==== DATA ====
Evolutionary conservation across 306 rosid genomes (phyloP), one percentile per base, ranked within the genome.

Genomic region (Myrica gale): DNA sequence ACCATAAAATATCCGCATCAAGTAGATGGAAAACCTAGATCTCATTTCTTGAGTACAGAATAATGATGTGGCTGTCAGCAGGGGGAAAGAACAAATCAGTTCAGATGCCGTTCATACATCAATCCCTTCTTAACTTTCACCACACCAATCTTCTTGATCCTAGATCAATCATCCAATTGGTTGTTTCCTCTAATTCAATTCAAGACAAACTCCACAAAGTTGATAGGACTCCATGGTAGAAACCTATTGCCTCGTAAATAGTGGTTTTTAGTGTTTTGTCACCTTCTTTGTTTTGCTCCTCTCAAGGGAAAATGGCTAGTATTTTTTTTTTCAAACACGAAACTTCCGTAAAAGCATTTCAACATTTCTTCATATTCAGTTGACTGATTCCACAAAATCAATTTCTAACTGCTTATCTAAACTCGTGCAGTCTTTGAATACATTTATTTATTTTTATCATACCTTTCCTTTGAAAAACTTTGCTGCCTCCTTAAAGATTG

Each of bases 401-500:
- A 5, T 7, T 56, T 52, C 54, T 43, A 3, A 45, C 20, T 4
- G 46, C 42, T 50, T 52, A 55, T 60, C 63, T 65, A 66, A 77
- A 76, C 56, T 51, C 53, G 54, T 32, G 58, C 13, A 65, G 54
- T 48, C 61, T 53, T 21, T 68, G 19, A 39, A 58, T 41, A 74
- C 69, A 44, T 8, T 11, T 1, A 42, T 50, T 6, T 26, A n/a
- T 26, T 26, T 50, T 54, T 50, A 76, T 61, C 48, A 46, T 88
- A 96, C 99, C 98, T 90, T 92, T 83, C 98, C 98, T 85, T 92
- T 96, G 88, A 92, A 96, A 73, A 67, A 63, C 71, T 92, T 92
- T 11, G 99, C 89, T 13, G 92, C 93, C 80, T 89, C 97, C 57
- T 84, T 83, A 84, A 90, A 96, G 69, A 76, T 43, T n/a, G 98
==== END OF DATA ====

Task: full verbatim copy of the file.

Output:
Evolutionary conservation across 306 rosid genomes (phyloP), one percentile per base, ranked within the genome.

Genomic region (Myrica gale): DNA sequence ACCATAAAATATCCGCATCAAGTAGATGGAAAACCTAGATCTCATTTCTTGAGTACAGAATAATGATGTGGCTGTCAGCAGGGGGAAAGAACAAATCAGTTCAGATGCCGTTCATACATCAATCCCTTCTTAACTTTCACCACACCAATCTTCTTGATCCTAGATCAATCATCCAATTGGTTGTTTCCTCTAATTCAATTCAAGACAAACTCCACAAAGTTGATAGGACTCCATGGTAGAAACCTATTGCCTCGTAAATAGTGGTTTTTAGTGTTTTGTCACCTTCTTTGTTTTGCTCCTCTCAAGGGAAAATGGCTAGTATTTTTTTTTTCAAACACGAAACTTCCGTAAAAGCATTTCAACATTTCTTCATATTCAGTTGACTGATTCCACAAAATCAATTTCTAACTGCTTATCTAAACTCGTGCAGTCTTTGAATACATTTATTTATTTTTATCATACCTTTCCTTTGAAAAACTTTGCTGCCTCCTTAAAGATTG

Each of bases 401-500:
- A 5, T 7, T 56, T 52, C 54, T 43, A 3, A 45, C 20, T 4
- G 46, C 42, T 50, T 52, A 55, T 60, C 63, T 65, A 66, A 77
- A 76, C 56, T 51, C 53, G 54, T 32, G 58, C 13, A 65, G 54
- T 48, C 61, T 53, T 21, T 68, G 19, A 39, A 58, T 41, A 74
- C 69, A 44, T 8, T 11, T 1, A 42, T 50, T 6, T 26, A n/a
- T 26, T 26, T 50, T 54, T 50, A 76, T 61, C 48, A 46, T 88
- A 96, C 99, C 98, T 90, T 92, T 83, C 98, C 98, T 85, T 92
- T 96, G 88, A 92, A 96, A 73, A 67, A 63, C 71, T 92, T 92
- T 11, G 99, C 89, T 13, G 92, C 93, C 80, T 89, C 97, C 57
- T 84, T 83, A 84, A 90, A 96, G 69, A 76, T 43, T n/a, G 98